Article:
Apple’s News app was launched as a way for iPhone and iPad users to browse all of their favorite publications in one place. But from the start the user experience was slow and disjointed, and publishers found the app sorely lacking in features they needed, like notifications and subscriptions. Apple listened, and today the app has been updated to meet users’ needs and serve as a formidable traffic driver for publications and a great place to attract new users.
Apple News has unveiled a sleek new user experience that reflects the current look and feel of iOS 10 as a whole. The app is now faster and easier to follow, and improves the way each day’s top stories are curated by, using human editors instead of an algorithm. It also gives users the ability to include the app as a widget, and get weather forecasts from within the app. And another key update has proved useful for both users and publishers—the addition of notifications from a user’s favorite publications.
Notifications are a major advantage for outlets looking to get their content in front of consumers, and the News app now does a great job of that. In fact, CNN managed to push out 188,000 notifications on September 13, 2016, day one of the rollout. On October 30 of the same year, that number had skyrocketed to 3.7 million users in only a few weeks. What’s more, CNN’s unique readers grew from 5 million to 36.5 million in the span of a month, with its page views increasing from 43 million to 274 million.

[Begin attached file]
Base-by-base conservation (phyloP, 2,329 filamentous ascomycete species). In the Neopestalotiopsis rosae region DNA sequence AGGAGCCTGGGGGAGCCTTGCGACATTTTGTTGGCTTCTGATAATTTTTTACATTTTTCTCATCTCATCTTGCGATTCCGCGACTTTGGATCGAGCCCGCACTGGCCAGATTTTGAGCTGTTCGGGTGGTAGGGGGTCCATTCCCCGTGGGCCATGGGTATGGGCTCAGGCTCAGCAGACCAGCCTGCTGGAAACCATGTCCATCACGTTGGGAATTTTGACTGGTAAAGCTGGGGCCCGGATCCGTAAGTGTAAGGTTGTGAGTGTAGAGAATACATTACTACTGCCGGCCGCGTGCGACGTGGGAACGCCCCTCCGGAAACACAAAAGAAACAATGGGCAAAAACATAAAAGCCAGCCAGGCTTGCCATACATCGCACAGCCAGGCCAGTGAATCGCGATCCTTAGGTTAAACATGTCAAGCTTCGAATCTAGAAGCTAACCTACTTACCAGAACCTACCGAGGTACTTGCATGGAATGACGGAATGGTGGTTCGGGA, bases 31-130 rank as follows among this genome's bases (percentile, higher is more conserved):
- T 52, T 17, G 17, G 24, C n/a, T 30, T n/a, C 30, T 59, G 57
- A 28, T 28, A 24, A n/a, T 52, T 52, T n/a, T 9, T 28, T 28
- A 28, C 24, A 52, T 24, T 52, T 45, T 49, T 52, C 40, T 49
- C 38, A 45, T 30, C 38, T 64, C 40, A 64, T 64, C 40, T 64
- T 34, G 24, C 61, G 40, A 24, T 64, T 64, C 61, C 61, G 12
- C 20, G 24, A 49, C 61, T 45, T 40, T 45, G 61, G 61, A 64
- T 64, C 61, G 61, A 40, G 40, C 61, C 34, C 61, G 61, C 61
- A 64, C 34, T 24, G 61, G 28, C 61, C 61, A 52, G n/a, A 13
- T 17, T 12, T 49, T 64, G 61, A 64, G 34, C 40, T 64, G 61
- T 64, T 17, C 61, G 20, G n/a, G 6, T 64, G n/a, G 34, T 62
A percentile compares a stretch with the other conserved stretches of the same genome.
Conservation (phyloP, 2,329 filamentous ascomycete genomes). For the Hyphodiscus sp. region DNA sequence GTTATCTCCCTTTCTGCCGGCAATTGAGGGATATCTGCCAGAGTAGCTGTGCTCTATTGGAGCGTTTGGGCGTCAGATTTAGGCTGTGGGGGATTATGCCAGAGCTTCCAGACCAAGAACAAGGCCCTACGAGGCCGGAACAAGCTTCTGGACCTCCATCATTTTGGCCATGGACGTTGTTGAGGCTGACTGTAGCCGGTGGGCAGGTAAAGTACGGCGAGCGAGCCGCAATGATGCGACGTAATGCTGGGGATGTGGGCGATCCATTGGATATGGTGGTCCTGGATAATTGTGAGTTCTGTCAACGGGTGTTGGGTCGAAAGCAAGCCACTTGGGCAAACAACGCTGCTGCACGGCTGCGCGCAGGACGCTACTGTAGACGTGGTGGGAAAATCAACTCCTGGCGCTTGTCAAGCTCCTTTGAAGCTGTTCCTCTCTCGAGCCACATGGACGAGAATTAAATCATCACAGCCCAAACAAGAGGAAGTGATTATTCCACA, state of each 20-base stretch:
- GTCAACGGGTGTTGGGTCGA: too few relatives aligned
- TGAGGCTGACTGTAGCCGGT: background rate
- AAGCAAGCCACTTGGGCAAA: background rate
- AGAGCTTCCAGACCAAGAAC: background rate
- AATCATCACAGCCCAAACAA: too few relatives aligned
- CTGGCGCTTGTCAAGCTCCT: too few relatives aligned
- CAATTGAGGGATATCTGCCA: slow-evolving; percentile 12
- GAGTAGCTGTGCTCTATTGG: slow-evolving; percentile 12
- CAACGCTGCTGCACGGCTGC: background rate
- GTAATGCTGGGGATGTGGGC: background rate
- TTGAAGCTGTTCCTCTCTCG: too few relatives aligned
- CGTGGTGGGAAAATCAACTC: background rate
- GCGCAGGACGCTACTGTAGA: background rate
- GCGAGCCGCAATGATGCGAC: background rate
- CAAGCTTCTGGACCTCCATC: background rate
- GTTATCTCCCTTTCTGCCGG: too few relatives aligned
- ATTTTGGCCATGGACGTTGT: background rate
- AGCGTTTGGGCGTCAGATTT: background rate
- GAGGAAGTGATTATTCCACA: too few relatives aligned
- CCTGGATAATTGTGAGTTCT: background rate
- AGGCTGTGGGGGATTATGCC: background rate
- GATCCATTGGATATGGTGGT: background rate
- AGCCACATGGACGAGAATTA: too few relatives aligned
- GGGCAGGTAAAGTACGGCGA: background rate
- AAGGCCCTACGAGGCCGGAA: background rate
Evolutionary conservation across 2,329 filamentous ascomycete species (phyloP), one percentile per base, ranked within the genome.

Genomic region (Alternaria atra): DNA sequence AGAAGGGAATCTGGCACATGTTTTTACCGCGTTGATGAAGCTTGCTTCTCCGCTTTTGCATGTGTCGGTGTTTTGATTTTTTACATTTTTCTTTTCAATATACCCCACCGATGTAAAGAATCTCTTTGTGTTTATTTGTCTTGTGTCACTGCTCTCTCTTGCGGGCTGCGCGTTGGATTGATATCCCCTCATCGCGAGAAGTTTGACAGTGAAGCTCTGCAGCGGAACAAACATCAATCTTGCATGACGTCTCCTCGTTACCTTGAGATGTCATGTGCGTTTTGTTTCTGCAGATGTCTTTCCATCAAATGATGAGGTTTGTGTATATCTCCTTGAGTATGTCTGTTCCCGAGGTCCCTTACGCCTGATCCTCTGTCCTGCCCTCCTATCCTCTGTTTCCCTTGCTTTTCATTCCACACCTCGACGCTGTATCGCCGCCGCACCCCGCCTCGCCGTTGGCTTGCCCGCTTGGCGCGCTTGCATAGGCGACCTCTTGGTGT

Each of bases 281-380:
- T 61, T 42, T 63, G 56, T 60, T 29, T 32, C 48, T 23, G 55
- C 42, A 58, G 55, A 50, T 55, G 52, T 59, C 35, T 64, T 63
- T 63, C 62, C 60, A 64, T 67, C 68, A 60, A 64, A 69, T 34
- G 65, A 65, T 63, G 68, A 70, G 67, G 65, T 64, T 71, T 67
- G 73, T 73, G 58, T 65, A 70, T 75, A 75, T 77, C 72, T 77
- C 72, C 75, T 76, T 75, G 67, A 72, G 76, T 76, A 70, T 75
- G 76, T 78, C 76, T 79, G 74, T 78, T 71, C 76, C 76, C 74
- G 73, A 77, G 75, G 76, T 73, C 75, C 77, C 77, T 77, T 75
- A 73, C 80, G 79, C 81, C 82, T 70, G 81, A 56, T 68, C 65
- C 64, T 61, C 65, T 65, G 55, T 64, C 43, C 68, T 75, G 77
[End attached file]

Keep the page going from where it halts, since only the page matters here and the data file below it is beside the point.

It’s not just CNN, either. Last year, Bloomberg News saw a 400 percent increase in unique visitors to its content on the app. While some of these gains can be attributed to the United States presidential election and its impact on the news cycle, these are certainly significant numbers for those publishers.
So notifications and other needed updates can be thanked for boosting unique visitors and pageviews, but what about monetization? In November, Apple announced that NBC Universal would begin handling the ad business for Apple. One of the most effective aspects of the deal is that publishers supplying their own advertisements get to keep 100 percent of the revenue. Trepidation over giving up control of content has been another source of publishers’ complaints about new content distribution platforms. Apple heard those concerns, too, and has given more control back to the publishers as a result.
These changes happened because the Cupertino-based tech giant opened its ears and listened to publishers as they continue to push their content to mobile-first platforms like Apple News, Google AMP, and Facebook Instant Articles. iPhone and iPad users are a valuable demographic for publishers, and Apple News provides yet another way for publishers to present content on a speedier, more streamlined platform.